Is it safe to install vinyl siding? An expert on green building reports that while vinyl can be a dangerous material, there is little credible research regarding the effects of vinyl siding on humans. “The impact is more in the manufacture and disposal [of vinyl or PVC products],” said Greg Caplan, owner of Living Structures Inc., Jamaica Plain, MA.
Vinyl has been documented by the Environmental Protection Agency and other health organizations as containing a known carcinogen (dioxin) and various hormone disrupters. In addition, lead (one of the known health dangers) is often used as a stabilizing agent in the production of vinyl siding products.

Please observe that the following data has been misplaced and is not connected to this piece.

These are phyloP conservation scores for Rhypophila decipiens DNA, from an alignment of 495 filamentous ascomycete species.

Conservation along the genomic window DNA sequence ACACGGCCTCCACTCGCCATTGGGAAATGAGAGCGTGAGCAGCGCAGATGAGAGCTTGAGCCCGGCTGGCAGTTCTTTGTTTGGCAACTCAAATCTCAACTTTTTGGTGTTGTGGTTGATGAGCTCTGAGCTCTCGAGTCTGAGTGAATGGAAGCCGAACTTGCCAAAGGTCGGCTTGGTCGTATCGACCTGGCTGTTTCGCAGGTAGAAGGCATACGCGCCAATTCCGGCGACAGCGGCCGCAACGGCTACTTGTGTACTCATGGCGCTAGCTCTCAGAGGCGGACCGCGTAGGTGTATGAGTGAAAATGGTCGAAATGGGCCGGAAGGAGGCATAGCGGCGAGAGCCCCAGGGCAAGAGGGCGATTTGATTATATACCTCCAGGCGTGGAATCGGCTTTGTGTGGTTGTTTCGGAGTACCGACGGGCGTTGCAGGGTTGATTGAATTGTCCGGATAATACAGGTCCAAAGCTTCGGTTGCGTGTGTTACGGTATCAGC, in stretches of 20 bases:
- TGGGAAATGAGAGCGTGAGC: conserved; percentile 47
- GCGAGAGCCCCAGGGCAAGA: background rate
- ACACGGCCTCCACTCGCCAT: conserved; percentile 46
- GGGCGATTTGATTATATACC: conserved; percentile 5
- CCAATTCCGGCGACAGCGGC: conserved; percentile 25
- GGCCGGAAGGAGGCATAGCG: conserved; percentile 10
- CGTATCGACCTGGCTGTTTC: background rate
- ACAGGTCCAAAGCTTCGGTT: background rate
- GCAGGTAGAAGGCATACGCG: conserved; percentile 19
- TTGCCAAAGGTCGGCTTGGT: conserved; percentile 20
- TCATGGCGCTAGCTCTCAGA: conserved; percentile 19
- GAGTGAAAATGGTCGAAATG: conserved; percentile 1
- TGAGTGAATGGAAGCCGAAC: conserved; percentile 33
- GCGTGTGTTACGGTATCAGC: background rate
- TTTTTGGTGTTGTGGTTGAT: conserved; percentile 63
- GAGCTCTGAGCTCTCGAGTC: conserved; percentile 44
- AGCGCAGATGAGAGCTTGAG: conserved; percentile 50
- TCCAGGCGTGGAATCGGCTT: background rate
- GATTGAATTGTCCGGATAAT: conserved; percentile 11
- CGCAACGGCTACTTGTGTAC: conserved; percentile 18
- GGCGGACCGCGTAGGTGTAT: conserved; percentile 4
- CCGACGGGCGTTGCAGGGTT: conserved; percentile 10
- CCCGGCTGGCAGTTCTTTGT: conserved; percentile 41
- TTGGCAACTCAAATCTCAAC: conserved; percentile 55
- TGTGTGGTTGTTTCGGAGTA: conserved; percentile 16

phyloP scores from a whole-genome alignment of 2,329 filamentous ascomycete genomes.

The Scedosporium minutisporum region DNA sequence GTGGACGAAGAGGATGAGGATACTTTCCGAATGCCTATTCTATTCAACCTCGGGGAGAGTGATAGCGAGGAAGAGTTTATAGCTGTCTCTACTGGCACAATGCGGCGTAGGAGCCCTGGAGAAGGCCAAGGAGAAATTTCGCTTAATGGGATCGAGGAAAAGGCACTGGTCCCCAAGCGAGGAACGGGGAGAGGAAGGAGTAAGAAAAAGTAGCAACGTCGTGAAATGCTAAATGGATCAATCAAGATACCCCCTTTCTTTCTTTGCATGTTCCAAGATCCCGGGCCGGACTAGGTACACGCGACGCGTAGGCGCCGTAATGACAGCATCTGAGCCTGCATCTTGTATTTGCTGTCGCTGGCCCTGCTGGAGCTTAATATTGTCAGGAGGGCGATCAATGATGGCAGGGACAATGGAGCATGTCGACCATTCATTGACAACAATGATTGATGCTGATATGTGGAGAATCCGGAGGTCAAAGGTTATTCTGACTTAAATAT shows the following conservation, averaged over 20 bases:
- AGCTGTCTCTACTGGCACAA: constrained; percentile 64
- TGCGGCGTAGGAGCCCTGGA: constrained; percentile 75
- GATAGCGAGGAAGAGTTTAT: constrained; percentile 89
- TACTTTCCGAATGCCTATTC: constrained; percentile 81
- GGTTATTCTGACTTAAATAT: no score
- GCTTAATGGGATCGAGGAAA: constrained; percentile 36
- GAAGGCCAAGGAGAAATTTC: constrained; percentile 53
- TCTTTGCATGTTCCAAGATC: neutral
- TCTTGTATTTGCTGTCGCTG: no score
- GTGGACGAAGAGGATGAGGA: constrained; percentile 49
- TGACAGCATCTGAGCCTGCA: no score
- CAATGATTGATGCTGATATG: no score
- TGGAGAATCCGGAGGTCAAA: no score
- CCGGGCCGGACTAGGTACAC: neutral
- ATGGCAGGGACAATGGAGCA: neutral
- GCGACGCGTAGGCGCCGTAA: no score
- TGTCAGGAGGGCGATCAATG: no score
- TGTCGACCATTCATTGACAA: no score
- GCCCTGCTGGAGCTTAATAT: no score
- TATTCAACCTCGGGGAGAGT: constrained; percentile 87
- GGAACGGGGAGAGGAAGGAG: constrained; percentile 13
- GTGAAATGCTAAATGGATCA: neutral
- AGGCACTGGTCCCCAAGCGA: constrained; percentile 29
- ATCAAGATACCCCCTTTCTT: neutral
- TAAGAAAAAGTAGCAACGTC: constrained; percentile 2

The Real Danger of Vinyl Siding
Even a small house fire that affects the vinyl siding will lead to the release of a host of health dangers due to toxic chemicals known to severely damage lung and kidney tissue. “Your biggest concern is if the house catches fire. Even the ash is dangerous,” said Caplan. He added that the binders in vinyl siding are also affected by ultraviolet light and oxidation. “We see that with all kinds of plastics,” he said.
That said, heat and severe weather may have also played a part in numerous reports in 2006 of illnesses affecting Hurricane Katrina evacuees who were placed in FEMA trailers. Most, if not all of the trailers were vinyl-sided. People working in or living near a vinyl manufacturing plant are exposed to the most health dangers and are at the greatest risk for cancer, neurological damage, birth defects and lung and kidney disease.
Vinyl is most dangerous when being manufactured and during disposal. Vinyl in a landfill can be a threat to groundwater via release of dioxins and other toxins as the material breaks down.
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